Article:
Theresa May today unveiled the details of her “generous” deal to EU citizens who reside in the UK, after revealing the new “EU settled status” at a summit in Brussels last week. The Prime Minister also confirmed that she is opposed to the European Court of Justice adjudicating on the rights of EU nationals after Brexit.
The UK government plans to give all EU nationals who have five years’ continuous residence the opportunity to apply for “settled status” under UK law. They will also receive an ID card and will be entered on a Home Office database. This raises some concerns of an increase in bureaucracy and potential discrimination due to singling out one particular section of our society.
Anyone without five years’ residence arriving before the cut-off date will be able to stay until they have five years’ residence and can apply for settled status. The cut-off date is still to be decided, but will be no earlier than 29 March 2017, when Article 50 was triggered, and no later than 29 March 2019 when Brexit is finalised. A grace period of two years will allow people to regularise their status.
But can a 15-page policy paper really give EU nationals that much more clarity about their future in the UK? We still have some unanswered questions:
1. What happens to the offer if no deal is reached?
2. Will this reflect the deal British citizens who reside in EU member states will get?
3. Why do EU nationals who have already applied for permanent residency have to apply for EU settled status, when they are essentially the same?
4. Have these proposals taken into account the impact on our public services?
5. Will the 5 year lawful UK residence definitely be enough for EU nationals to be eligible for the settled status or will caveats, such as having comprehensive health insurance for the duration, be added with time?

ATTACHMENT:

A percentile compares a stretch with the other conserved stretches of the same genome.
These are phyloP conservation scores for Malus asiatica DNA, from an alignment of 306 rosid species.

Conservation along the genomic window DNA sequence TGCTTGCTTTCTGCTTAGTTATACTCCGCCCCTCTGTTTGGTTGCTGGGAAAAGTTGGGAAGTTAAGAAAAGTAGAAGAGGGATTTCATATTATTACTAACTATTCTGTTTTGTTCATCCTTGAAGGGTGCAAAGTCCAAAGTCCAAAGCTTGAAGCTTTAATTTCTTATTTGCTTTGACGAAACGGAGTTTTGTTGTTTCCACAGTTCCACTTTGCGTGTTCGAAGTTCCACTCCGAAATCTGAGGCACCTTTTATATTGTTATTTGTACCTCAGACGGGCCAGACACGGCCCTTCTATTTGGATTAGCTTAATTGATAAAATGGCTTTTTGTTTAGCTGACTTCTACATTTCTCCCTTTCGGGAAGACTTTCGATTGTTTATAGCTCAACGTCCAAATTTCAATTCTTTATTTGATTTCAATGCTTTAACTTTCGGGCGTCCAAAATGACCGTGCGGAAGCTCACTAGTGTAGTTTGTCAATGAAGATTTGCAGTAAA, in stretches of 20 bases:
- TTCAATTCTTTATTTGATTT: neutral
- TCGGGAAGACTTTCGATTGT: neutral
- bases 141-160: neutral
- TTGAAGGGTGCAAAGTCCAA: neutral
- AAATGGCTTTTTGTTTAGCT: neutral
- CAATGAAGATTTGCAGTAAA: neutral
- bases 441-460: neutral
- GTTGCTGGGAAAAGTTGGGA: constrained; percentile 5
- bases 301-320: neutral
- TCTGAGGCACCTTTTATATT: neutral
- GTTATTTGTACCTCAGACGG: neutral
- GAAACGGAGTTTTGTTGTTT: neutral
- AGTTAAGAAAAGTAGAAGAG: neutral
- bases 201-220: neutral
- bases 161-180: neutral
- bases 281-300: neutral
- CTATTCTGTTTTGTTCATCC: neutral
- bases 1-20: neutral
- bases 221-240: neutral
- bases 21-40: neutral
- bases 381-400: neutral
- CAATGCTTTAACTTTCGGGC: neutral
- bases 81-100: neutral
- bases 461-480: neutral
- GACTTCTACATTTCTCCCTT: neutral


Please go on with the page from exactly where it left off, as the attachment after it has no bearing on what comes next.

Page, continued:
Jude Kirton-Darling MEP said: “Whilst we appreciate that leaving the European Union is a highly complex process, it is shameful that the UK government is using people’s rights as bargaining chips instead of working hard to deliver detailed plans that will benefit everyone. It’s staggering that after a whole year since the EU referendum took place, the government has only managed to come up with a 15-page policy document that still doesn’t manage to answer all of our questions.”
Paul Brannen MEP added: “Far from being a generous offer, these plans come too little, too late. We have already started to realise the impact that this uncertainty is having on our public services – specifically on the NHS which saw a fall of 96% in numbers of EU nurses coming to the UK after the Brexit vote. I’ve heard from outstanding EU professionals who had settled in the UK, but have now chosen to move to other member states where their families and their careers aren’t at risk. We’re losing valuable members of our workforce due to the Tory government’s inability to guarantee people’s rights.”